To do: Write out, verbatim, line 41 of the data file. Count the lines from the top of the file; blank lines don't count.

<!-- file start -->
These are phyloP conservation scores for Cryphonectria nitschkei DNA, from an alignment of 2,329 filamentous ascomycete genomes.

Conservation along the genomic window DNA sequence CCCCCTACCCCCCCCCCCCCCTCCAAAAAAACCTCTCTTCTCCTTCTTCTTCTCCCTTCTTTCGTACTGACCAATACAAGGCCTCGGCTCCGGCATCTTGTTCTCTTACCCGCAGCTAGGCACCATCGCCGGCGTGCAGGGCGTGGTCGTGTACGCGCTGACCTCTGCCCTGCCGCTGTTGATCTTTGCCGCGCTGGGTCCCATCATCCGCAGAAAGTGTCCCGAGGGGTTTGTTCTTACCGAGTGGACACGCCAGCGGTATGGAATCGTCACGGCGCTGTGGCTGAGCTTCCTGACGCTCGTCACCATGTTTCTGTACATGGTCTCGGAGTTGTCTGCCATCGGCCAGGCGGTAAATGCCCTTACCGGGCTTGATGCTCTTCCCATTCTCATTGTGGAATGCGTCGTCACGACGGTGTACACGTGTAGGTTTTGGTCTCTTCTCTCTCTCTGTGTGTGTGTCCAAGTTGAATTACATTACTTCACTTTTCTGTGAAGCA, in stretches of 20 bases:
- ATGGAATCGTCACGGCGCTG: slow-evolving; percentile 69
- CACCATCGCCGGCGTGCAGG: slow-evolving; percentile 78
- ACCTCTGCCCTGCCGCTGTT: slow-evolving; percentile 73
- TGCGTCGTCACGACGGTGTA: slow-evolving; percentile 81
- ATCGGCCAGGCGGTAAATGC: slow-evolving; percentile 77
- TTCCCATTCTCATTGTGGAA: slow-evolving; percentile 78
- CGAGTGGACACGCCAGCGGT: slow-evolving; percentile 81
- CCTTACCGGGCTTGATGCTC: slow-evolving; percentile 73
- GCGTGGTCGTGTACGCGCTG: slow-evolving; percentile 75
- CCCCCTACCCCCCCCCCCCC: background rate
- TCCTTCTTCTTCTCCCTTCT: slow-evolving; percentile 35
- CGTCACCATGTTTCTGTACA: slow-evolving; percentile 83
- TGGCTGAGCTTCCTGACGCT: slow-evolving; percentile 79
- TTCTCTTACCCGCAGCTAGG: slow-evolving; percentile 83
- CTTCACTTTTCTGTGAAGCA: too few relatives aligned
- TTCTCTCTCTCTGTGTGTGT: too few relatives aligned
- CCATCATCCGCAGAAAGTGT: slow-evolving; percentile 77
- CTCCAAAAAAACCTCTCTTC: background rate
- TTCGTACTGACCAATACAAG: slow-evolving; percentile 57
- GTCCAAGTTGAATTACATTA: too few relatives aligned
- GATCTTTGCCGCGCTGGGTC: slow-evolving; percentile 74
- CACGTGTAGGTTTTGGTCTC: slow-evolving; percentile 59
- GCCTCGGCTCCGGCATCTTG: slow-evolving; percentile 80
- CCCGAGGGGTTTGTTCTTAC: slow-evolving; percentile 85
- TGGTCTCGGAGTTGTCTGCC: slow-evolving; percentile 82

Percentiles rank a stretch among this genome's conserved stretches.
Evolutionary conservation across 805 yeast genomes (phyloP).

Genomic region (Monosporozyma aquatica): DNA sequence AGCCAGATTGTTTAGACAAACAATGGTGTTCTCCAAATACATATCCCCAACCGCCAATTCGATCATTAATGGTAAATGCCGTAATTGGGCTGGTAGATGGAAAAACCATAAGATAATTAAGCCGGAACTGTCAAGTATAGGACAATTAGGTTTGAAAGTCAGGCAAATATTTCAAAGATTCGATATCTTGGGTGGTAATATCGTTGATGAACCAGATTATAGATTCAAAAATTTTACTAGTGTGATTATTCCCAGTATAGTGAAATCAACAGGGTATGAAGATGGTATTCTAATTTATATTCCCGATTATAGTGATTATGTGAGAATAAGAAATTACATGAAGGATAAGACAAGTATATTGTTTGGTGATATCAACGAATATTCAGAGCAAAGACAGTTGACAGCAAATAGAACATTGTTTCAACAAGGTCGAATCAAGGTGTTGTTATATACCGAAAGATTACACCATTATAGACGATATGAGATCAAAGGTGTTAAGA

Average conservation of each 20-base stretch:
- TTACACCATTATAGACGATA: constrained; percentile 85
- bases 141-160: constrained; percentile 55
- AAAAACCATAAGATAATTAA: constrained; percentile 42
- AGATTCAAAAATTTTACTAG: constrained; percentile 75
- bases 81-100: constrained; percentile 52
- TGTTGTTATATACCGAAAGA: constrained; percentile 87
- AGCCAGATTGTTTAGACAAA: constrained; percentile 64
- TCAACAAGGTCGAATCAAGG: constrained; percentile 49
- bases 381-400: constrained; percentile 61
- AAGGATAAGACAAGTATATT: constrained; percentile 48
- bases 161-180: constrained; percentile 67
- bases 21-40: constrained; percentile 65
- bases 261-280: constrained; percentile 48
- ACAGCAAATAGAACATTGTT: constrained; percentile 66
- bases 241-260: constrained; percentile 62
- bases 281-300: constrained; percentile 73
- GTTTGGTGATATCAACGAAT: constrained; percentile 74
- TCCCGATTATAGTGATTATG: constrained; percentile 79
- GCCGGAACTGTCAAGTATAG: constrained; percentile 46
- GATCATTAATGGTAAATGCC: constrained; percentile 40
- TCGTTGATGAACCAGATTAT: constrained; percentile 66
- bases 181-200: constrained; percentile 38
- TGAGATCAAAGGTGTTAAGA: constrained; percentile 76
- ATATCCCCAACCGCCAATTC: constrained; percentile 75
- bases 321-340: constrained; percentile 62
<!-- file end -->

- AAGGATAAGACAAGTATATT: constrained; percentile 48